GB: Retail Sales

Thu Mar 22 04:30:00 CDT 2018

Consensus Actual Previous Revised
Month over Month 0.6% 0.8% 0.1% -0.2%
Year over Year 1.5% 1.6% 1.5%

Retailers had a slightly better than expected February. Volume sales were up a respectable 0.8 percent on the month although this needs to be seen in the context of a weaker revised January which now shows a 0.2 percent decline. Annual growth was flat at 1.5 percent.

Excluding auto fuel, purchases rose a smaller monthly 0.6 percent, also after a revised 0.2 percent drop last time.

However, discretionary spending in February was weak. Hence, excluding auto fuel, non-food sales shrank 0.8 percent on the month, more than reversing January's 0.5 percent advance. Non-specialised stores (minus 1.0 percent), textiles, clothing and footwear (minus 0.6 percent) and the other stores category (minus 2.6 percent) all struggled. The picture would have looked much worse but for sizeable gains in household goods (2.3 percent) and non-store retailing (4.6 percent). Elsewhere, food purchases were up 1.1 percent and auto fuel sales 2.5 percent.

Still, there was better news on inflation as the annual change in the overall sales deflator eased 0.3 percentage points to 2.5 percent, its second successive decrease and its weakest print since January 2017. Excluding auto fuel, prices were up 2.6 percent on the year after a 2.8 percent increase in January. This was their lowest outturn since June last year.

December's weakness (monthly minus 1.3 percent) means that the 3-monthly change in total sales slipped to minus 0.4 percent in February (ex-auto fuel minus 0.5 percent). This was the first negative posting for the trend rate since March 2017 and suggests that, while very volatile, household spending has probably cooled in recent months. As such, today's stronger than expected headline data should not increase the likelihood of a surprise interest rate hike by the BoE MPC later this morning.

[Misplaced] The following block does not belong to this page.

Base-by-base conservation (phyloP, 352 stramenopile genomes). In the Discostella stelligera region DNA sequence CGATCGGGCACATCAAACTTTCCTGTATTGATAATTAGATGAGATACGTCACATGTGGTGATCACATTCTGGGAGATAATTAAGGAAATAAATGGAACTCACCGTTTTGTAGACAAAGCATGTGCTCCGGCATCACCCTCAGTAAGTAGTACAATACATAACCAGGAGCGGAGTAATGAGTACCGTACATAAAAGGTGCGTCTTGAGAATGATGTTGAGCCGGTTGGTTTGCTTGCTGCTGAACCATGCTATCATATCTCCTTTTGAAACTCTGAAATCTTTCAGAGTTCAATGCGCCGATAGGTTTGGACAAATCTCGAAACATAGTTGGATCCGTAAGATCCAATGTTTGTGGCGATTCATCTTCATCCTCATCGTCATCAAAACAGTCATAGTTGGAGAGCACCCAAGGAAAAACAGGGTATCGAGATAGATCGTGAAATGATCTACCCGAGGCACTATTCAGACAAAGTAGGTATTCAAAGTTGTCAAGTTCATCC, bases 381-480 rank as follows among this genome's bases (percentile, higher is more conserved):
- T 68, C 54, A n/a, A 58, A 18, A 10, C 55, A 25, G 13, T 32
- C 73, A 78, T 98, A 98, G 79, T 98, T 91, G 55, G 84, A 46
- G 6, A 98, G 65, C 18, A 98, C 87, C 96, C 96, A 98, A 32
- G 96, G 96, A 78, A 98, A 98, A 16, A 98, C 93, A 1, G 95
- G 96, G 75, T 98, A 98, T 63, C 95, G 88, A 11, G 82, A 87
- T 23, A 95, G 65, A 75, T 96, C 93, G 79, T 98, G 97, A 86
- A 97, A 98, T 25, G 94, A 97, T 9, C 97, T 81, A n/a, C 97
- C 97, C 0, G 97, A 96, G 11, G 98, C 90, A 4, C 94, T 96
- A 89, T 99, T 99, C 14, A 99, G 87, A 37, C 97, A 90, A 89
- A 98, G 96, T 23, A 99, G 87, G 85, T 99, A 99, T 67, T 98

Note too that the bad weather that hit much of Europe only arrived late in the month and will not have had any significant impact on the February data.

Retail sales measure the total receipts at stores that sell durable and nondurable goods. The data include all internet business whose primary function is retailing and also cover internet sales by other British retailers, such as online sales by supermarkets, department stores and catalogue companies. Headline UK retail sales are reported in volume, not cash, terms but are available in both forms. The data are derived from a monthly survey of 5,000 businesses in Great Britain. The sample represents the whole retail sector and includes the 900 largest retailers and a representative panel of smaller businesses, including internet sales. Collectively, all of these businesses cover approximately 90 percent of the retail industry in terms of turnover.

With consumer spending a large part of the economy, market players continually monitor spending patterns. The monthly retail sales report contains sales data in both pounds sterling and volume. UK retail sales data exclude auto sales.

The pattern in consumer spending is often the foremost influence on stock and bond markets. For stocks, strong economic growth translates to healthy corporate profits and higher stock prices. For bonds, the focus is whether economic growth goes overboard and leads to inflation. Ideally, the economy walks that fine line between strong growth and excessive (inflationary) growth.

Retail sales not only give you a sense of the big picture, but also the trends among different types of retailers. Perhaps apparel sales are showing exceptional weakness but electronics sales are soaring. These trends from the retail sales data can help you spot specific investment opportunities, without having to wait for a company's quarterly or annual report.